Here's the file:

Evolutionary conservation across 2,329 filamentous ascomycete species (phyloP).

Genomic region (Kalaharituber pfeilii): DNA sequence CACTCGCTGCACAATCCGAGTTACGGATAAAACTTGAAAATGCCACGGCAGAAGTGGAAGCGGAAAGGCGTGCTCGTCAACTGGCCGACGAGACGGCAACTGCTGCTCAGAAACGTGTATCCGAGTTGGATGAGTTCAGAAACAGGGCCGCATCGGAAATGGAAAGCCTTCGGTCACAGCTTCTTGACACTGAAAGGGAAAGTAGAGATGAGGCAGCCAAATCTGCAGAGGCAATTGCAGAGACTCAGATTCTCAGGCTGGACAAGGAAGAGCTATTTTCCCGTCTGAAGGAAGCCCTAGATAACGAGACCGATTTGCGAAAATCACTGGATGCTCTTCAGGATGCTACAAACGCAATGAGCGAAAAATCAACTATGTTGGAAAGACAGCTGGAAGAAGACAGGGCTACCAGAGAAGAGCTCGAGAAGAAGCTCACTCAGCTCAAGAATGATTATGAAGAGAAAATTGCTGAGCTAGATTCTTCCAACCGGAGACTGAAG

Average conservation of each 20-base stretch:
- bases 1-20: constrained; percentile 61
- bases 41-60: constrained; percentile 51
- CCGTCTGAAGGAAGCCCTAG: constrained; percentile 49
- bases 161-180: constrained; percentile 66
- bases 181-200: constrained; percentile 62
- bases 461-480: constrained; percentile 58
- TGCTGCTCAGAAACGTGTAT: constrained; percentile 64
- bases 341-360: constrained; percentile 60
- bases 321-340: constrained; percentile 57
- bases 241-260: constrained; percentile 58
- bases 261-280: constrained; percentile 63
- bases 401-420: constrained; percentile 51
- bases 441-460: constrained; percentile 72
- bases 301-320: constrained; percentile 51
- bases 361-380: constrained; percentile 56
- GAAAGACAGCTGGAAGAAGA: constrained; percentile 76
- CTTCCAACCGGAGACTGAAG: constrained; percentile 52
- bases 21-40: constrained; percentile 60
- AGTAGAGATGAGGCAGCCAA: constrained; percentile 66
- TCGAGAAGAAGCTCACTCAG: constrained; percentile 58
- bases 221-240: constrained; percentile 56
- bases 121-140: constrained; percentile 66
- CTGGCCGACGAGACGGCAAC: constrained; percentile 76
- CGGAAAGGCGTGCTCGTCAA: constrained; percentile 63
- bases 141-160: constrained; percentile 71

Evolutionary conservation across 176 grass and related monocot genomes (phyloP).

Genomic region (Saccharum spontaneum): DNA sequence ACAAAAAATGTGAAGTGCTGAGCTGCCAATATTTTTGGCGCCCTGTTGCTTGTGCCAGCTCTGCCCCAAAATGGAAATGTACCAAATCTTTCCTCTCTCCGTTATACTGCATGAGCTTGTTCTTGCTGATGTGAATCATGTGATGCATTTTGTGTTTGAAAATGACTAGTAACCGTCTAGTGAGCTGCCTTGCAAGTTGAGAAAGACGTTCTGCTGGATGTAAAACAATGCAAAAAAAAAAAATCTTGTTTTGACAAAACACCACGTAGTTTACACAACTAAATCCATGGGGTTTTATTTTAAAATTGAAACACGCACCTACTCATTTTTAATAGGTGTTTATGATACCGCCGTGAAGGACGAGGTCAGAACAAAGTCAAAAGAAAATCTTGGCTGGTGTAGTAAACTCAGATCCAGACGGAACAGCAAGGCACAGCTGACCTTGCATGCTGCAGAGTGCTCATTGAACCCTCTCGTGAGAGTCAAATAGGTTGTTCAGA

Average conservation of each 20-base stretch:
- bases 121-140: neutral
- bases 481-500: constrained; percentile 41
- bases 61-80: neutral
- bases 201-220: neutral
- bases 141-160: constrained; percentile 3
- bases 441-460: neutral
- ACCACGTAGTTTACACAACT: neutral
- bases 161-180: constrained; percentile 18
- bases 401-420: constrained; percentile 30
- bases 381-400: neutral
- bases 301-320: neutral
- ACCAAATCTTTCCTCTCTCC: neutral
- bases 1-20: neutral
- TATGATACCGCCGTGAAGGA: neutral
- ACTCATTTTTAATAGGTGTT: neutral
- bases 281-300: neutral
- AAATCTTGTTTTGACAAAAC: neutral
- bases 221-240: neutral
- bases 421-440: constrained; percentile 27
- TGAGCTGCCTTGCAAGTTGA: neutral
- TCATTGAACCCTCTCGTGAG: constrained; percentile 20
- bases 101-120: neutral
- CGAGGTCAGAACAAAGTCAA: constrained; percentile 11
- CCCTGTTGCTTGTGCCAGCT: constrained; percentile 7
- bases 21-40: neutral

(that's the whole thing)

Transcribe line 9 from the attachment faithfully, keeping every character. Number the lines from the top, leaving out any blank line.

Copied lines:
- bases 461-480: constrained; percentile 58